The KMGBF recognises that despite ongoing efforts “biodiversity is deteriorating worldwide at rates unprecedented in human history”. It sets 23 targets to be initiated immediately and achieved by 2030 and four long-term goals for 2050, with the overall aim that “by 2050, biodiversity is valued, conserved, restored and wisely used, maintaining ecosystem services, sustaining a healthy planet and delivering benefits essential for all people.”
The four goals for 2050 are:
A: to maintain, enhance or restore ecosystems’ integrity, connectivity and resilience and substantially increase the area of natural ecosystems; to halt human-induced extinction of known threatened species, reducing extinction rate and risk tenfold and to maintain genetic diversity of species
B: the sustainable use and management of biodiversity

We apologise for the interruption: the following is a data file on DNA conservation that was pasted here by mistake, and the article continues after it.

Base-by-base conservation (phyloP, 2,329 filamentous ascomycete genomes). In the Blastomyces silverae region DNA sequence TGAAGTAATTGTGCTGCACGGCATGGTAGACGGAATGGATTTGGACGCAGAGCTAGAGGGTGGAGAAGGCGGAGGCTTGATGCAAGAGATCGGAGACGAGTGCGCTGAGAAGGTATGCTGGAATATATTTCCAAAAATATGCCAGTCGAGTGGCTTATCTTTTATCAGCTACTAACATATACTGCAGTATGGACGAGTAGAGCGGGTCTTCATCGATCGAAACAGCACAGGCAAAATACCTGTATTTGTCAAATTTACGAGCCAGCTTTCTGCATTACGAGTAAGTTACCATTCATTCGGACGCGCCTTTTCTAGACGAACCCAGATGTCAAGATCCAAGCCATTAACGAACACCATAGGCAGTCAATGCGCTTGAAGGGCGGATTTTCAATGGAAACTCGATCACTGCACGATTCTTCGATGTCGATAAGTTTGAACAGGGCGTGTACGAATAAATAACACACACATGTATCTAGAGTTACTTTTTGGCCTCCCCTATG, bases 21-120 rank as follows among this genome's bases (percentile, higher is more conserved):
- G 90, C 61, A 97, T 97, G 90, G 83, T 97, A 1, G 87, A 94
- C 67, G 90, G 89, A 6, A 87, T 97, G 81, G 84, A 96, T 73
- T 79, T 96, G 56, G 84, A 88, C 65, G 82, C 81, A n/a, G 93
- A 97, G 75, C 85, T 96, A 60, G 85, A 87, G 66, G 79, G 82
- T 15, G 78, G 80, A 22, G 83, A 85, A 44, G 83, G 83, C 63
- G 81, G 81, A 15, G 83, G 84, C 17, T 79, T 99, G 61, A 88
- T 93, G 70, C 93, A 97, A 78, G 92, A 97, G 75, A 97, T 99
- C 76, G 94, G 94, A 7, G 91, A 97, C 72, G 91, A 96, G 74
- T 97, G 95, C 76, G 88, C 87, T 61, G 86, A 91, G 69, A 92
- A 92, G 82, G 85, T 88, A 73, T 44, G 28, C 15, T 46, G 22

C: the fair sharing of monetary and non-monetary benefits of the utilisation of genetic resources
D: securing adequate means of implementation of the Convention (for example, financial and technological) for all parties to it
The 23 targets for 2030 include:
Target 1: use spatial planning/land management to bring the loss of areas of high biodiversity importance close to zero
Targets 2 and 3 – the “30x30”: effectively conserve at least 30% of the world’s lands, inland waters, coastal areas and oceans, and to restore 30% of already degraded ecosystems
Target 6: reduce rates of introduction of invasive alien species by at least 50%
Target 7: reduce pollution risks and effects to prevent harmful impacts on biodiversity
Target 8: minimise the impact of climate change and ocean acidification on biodiversity
Target 10: ensure sustainable management of areas under agriculture, aquaculture, fisheries and forestry